Presentation On the Kinder Morgan Pipeline Expansion – Ministerial Panel – Aug. 10, 2016 – Burnaby, BC

Gene McGuckin

[Editor's note:  Following is one of the many great presentations made to the Ministerial Panel in Burnaby on August 9, 10, and 11.  In general the presentations were intelligent, very well researched, and presented with great passion. I was there for most of the day on Wednesday and most of the afternoon/evening on Thursday and I heard no presentations that supported the expansion but many that agreed with Gene that the panel was a sham!]

Presentation – Ministerial Panel – Aug. 10, 2016 – Burnaby, BC

by Gene McGuckin, member of Burnaby Residents Opposing Kinder
Morgan Expansion

In the various stages of “assessing” the Kinder Morgan expansion project, we have all learned much about the dangers of pipeline leaks, tanker spills, toxic gas releases, and mountainside tank farm fire and explosion.

And, of course, if by some enchantment we escape all these other threats, we WILL suffer from the boost this project will unarguably give to the already accelerating, world-wrecking on-rush of climate change.

Yet there is a public pretense that Ottawa is ignorant of how important all that is, that government needs us to tell it to them again—and again. That we must present this information and the fears and hopes it engenders as part of a “democratic” assessment, as part of a balancing between competing legitimate interests.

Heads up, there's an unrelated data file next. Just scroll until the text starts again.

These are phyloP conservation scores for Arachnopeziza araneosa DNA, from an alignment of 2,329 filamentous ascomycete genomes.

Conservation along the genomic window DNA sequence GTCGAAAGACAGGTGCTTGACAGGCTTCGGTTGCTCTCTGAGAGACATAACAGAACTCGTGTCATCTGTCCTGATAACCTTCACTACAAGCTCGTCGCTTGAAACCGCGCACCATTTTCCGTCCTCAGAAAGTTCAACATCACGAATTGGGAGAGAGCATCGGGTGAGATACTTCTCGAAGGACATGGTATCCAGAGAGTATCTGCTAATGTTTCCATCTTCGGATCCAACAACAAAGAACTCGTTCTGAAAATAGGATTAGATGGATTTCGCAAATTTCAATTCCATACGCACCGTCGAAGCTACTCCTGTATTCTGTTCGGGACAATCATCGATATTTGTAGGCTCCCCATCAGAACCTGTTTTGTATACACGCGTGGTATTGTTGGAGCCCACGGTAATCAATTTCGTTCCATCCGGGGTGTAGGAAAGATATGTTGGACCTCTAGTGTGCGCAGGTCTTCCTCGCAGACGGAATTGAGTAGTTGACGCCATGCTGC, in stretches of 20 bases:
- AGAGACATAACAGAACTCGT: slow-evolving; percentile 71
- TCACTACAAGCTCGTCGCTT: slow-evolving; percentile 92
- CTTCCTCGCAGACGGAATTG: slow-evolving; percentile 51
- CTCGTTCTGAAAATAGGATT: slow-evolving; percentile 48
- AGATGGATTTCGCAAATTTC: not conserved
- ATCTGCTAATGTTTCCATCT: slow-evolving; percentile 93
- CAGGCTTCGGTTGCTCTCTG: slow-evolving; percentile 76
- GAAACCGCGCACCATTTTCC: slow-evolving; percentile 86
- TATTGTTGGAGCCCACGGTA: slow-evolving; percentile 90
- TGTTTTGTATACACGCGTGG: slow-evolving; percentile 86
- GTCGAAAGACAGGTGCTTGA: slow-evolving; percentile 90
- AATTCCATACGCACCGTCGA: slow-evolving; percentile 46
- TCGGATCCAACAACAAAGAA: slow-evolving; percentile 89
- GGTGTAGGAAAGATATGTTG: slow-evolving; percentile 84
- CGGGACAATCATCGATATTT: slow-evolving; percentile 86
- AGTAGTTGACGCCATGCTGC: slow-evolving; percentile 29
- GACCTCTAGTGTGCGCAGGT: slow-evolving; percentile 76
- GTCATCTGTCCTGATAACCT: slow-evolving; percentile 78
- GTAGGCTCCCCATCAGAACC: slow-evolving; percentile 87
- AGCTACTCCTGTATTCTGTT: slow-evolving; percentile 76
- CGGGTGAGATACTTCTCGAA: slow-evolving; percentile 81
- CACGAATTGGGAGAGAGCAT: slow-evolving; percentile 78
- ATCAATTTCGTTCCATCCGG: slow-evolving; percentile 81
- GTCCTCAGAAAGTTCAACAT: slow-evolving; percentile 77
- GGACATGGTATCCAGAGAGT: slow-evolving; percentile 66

The government’s public stance of deliberate ignorance, coupled with its bafflegab and promotion of pseudo-democracy, is a stimulus to tragedies ranging from horrific to unfathomable.

But if we are to deal effectively with this feigned ignorance, we must first understand what the real situation is. Mayor Corrigan yesterday suggested that it is hard not to see the work of this panel – like that of its predecessor, the NEB – as being “all for show.” I would be less polite than the mayor and charge that this ministerial panel’s pretense at democracy is a calculated government attempt to dupe Canadian citizens.

In support of that charge, I will quote Jim Carr, the Minister of Natural Resources. On the day he announced this panel in the House of Commons an opposition member challenged the government on their failed campaign promise to re-start the “flawed” NEB process from scratch and also on their “new, add-on process, little more than a smokescreen.”

Minister Carr replied,

“Mr. Speaker, we have the pleasure today to announce the appointment of three very distinguished western Canadians who will spend the next number of months consulting with people up and down the Kinder Morgan line, both in indigenous and in non-indigenous communities, because we knew, Mr. Speaker, that the process that has been used so far resulted in no pipelines being built to tidewater in ten years. So we then took the decision that changing the process, to invite people in, to show that it has credibility, will give us a better chance. And that’s it!”